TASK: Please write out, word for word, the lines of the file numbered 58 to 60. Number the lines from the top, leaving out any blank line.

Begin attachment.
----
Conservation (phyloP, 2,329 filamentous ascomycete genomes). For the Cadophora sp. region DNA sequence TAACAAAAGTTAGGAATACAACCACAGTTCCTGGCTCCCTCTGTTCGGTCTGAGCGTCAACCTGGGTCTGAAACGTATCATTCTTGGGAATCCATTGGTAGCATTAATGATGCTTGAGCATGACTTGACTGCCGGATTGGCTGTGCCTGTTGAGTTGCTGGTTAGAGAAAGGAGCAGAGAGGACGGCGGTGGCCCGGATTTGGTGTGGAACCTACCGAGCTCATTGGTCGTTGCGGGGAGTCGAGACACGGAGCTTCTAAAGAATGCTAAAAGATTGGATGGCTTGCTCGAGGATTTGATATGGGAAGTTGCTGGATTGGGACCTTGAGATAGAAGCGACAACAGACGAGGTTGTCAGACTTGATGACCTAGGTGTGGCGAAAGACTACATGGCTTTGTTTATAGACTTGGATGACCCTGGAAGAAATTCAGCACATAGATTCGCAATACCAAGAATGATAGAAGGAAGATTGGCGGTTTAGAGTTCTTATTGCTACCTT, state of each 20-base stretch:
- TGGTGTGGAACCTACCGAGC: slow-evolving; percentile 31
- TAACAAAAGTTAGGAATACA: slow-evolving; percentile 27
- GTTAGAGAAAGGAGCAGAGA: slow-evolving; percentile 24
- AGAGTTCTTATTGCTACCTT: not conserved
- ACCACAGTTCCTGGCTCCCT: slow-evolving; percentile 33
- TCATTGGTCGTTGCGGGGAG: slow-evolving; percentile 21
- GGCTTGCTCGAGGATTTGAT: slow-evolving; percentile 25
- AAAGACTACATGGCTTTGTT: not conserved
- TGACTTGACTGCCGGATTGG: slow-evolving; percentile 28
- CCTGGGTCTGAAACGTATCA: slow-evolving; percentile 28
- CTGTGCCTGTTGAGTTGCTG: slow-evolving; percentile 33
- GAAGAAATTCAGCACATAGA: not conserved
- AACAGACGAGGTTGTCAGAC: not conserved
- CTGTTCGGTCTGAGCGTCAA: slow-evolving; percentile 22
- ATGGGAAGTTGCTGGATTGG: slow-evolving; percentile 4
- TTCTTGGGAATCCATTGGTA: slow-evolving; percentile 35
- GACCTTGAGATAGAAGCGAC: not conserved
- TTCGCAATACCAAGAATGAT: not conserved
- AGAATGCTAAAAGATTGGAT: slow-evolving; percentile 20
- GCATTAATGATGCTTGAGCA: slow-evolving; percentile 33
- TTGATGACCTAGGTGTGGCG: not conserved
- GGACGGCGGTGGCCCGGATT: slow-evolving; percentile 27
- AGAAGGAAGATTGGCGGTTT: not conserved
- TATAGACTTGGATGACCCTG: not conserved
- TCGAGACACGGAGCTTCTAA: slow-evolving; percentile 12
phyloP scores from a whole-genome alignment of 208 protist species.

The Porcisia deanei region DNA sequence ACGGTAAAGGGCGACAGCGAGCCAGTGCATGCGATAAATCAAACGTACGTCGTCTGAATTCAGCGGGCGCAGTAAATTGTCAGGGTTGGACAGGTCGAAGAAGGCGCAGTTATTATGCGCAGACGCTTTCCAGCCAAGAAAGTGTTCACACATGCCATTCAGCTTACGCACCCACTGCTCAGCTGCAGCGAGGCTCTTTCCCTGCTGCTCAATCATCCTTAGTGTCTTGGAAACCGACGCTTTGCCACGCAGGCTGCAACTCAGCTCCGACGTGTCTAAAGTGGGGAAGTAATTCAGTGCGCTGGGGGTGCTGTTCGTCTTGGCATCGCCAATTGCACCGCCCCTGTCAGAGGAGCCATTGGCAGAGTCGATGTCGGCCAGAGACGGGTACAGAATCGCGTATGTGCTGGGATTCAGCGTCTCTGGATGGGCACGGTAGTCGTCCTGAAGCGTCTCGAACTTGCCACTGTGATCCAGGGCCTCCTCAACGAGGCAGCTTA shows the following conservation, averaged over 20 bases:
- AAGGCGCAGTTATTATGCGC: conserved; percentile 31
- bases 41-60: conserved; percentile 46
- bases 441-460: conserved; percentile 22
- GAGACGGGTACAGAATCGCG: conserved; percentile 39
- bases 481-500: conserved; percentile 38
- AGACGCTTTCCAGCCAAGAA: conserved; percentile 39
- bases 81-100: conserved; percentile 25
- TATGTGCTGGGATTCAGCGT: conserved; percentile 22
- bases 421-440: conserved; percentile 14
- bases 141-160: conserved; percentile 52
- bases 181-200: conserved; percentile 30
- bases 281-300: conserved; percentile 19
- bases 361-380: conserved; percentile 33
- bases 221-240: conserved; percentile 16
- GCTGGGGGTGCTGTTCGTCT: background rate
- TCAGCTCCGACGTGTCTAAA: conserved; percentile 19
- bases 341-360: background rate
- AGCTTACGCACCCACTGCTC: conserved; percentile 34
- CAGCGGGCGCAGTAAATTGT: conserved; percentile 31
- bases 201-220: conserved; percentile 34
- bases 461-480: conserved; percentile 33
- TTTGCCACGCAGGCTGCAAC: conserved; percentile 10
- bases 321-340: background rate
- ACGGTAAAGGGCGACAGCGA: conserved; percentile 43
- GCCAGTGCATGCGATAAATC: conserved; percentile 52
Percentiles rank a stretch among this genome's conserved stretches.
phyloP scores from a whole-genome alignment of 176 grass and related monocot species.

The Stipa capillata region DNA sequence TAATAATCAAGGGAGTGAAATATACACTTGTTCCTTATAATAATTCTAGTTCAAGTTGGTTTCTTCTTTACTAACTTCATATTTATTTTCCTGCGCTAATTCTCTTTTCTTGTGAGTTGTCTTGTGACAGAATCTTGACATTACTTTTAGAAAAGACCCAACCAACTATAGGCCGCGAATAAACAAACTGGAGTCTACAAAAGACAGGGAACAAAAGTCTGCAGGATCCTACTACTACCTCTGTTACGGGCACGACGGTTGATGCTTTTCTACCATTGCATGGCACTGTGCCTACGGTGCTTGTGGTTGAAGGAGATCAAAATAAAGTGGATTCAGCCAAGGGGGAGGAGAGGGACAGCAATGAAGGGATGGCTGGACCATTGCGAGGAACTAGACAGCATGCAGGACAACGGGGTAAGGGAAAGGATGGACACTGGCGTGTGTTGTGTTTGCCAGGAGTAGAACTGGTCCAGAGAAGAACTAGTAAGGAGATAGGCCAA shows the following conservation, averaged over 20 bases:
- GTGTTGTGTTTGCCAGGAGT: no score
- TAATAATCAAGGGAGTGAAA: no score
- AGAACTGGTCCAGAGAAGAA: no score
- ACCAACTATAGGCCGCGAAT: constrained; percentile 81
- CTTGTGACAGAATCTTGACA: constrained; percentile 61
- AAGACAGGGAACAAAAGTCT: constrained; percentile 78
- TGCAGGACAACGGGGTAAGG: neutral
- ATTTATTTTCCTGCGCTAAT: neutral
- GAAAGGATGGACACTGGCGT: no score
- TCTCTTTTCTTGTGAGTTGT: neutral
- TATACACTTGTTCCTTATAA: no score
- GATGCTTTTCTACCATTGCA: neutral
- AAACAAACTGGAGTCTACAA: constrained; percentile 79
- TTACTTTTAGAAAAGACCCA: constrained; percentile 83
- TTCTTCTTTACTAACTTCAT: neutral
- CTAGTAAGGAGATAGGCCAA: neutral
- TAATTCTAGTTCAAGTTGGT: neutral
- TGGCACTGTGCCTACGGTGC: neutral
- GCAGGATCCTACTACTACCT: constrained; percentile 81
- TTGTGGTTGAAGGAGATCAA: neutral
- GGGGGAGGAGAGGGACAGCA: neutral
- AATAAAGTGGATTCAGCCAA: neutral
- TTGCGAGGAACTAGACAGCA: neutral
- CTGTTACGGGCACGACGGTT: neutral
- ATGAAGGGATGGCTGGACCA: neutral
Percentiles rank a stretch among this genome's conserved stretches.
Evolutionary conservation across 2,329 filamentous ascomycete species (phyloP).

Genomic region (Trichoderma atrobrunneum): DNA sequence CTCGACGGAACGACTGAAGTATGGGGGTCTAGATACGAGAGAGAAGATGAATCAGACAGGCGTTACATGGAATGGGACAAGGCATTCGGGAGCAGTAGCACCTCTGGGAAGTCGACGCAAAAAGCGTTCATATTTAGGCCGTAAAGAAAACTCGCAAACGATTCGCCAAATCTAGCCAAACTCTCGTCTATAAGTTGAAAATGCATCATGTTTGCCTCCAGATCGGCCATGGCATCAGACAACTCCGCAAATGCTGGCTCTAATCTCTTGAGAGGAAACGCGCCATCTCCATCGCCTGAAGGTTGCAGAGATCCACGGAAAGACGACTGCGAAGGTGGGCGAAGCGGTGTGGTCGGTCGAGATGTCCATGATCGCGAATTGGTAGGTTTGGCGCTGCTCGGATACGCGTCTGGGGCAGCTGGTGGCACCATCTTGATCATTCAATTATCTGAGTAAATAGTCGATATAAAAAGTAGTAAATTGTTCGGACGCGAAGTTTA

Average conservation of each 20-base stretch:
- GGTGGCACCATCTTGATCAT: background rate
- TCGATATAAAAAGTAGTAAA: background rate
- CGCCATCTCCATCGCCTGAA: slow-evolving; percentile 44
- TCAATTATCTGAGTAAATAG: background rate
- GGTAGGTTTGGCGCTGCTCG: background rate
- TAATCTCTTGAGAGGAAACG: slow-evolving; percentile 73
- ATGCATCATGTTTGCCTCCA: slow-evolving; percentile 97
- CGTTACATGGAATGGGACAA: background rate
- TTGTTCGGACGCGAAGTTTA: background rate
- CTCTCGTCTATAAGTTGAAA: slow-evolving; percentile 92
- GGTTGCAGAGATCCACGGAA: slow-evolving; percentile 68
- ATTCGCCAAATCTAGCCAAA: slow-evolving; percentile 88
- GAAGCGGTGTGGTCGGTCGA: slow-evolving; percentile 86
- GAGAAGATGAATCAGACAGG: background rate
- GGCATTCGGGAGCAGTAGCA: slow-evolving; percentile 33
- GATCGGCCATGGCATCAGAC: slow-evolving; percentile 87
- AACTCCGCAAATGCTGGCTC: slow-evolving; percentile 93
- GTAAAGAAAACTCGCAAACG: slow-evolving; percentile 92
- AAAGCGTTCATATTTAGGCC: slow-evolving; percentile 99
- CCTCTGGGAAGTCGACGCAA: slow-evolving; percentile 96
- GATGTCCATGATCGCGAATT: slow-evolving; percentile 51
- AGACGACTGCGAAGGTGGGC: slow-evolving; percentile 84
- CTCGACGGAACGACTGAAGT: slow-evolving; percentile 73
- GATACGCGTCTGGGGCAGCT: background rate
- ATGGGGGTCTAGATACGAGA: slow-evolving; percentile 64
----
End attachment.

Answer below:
- TAATAATCAAGGGAGTGAAA: no score
- AGAACTGGTCCAGAGAAGAA: no score
- ACCAACTATAGGCCGCGAAT: constrained; percentile 81